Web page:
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Monday, March 29, 2010

Old Lawyer Trick: If Caught Stealing, Run to Rehab

Missing Lawyer Turns Up In Florida Rehab
Insurance policy has covered client fund losses so far
The Connecticut Law Tribune by Douglas S. Malan - March 29, 2010

An Avon attorney who is suspected of absconding with clients’ funds turned up at a Florida rehabilitation center last week and apparently checked himself in. Deron S. Drumm, 38, had operated a two-lawyer real estate and bankruptcy practice up until a few weeks ago. Connecticut grievance officials have been trying to locate him after funds were discovered missing from his client trust account. Last week, they got a call from the HealthCare Connection of Tampa telling them that Drumm had appeared at their clinic. The clinic, which opened in 1995, specializes “in the treatment of impaired professionals,” according to its web site. In legal circles, the clinic is known for its addiction-recovery program designed specifically for attorneys, and is run by attorney Timothy J. Sweeney. He did not return repeated calls for comment. “Within Florida, HealthCare Connection is the preferred provider” of health care services for lawyers, said Michael J. Cohen, executive director of the Florida Lawyers Assistance Program. “They have one of the pre-eminent programs in the country.” A web site for the HealthCare Connection Foundation says it costs about $35,000 to pay for one patient’s “intensive day/night treatment with community housing, including food, medications, and clothing, if necessary.” The treatment lasts for three months. Drumm disappeared from Connecticut earlier this month after a real estate closing on March 10. Grievance officials were alerted when a $119,000 check to a lending institution bounced due to insufficient funds in Drumm’s client trust account. The check was to pay off an existing mortgage on the property that was transferred on March 10. On March 12, Drumm sent an e-mail to his associate, Matthew Mancini, saying that he was “out of here.” Drumm has been a member of the state bar since 2004 and has no prior disciplinary history. Last June, he moved his office to Avon after practicing in Berlin. Chief disciplinary counsel Mark Dubois has been in touch with Drumm’s title insurance carrier and learned that it paid the mortgage holder $119,000 from Drumm’s policy. There’s also the possibility that an additional $150,000 claim will be made against the insurance policy, Dubois noted. Assistant disciplinary counsel Beth Baldwin has set up Mancini as the trustee for the firm’s clients. Baldwin said “there’s nothing we can do” in the Office of Disciplinary Counsel to compel Drumm to return to the state, and she wasn’t aware of any criminal complaint against Drumm. Baldwin moved for an interim suspension of Drumm’s law license earlier this month, and a hearing on Drumm’s disciplinary case is scheduled for March 29. Baldwin said as of last Thursday, no attorney had filed an appearance on Drumm’s behalf. “We’ll have a hearing, whether [Drumm] is here or not,” Baldwin said.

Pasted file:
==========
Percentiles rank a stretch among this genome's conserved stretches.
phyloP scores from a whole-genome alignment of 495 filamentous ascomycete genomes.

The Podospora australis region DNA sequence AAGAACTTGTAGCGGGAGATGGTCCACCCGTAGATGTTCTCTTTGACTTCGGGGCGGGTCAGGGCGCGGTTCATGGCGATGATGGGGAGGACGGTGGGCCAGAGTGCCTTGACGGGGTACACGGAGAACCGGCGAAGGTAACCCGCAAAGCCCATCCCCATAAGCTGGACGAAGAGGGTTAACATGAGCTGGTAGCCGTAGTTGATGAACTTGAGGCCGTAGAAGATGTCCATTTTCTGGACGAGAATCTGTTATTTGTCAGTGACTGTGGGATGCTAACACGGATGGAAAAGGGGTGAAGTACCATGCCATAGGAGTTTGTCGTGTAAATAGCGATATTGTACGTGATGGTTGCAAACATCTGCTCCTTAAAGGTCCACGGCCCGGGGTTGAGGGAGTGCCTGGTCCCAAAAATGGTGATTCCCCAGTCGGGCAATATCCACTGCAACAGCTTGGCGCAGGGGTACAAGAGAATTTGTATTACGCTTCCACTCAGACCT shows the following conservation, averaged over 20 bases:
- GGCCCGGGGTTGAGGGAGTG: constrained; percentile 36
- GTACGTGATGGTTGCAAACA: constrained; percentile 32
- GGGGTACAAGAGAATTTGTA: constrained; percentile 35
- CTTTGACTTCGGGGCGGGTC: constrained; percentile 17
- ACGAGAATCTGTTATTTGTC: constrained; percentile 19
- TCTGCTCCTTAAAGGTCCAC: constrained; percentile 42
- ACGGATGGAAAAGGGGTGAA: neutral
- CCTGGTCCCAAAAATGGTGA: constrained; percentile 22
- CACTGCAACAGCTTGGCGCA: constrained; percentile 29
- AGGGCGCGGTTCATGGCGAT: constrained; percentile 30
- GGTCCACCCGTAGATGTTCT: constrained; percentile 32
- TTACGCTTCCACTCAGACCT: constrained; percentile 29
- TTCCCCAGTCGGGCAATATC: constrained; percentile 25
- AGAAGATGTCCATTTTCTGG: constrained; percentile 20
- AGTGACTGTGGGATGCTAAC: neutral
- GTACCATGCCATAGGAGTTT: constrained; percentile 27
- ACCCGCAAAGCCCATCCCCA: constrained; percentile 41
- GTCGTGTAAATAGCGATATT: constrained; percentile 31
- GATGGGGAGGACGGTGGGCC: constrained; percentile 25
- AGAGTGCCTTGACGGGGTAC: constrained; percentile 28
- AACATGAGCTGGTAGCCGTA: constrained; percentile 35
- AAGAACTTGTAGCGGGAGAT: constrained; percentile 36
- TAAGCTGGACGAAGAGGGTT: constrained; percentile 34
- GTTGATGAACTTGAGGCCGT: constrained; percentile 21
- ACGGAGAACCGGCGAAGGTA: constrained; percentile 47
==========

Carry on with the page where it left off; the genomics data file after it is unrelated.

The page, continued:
4 comments:

Anonymous said...

Why does this only work for lawyers?

How's this for corrupt balls said...

Shelton Mayor Criticizes Federal Corruption Probe
Shelton Mayor Mark Lauretti is lashing out at a federal corruption investigation that led to charges against a developer accused of bribing the mayor, saying it's damaged the city's reputation and dishonored citizens' integrity. Lauretti hasn't been charged with any crime and denies wrongdoing. His comments came in a statement released Saturday, only days after a federal jury in New Haven began deliberating in the case against developer James Botti. During testimony in court, Lauretti was portrayed as a corrupt politician who accepted thousands of dollars in bribes, free home repairs and a vacation in Florida. Lauretti accused the federal government of alleging corruption based only on innuendo. A spokesman for the U.S. attorney's office declined to comment.—Associated Press

Anonymous said...

What lawyers own this Healthcare Connection? Think about it lawyers have to own it, it's a perfect cover. These lawyers are real snakes just like former NYS Judge Sol Wachler. The oversight in CT seems to be on the ball - not like the pinheads in NY!

T Finnan said...

Why this compassion from the local DA? The DA should bring an indictment for larceny, rather than consider a get well soon card. The best rehabilitation would occur in a jail cell.

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               Video of 1st Hearing on Court 'Ethics' Corruption
               The June 8, 2009 hearing is on two videos:
         
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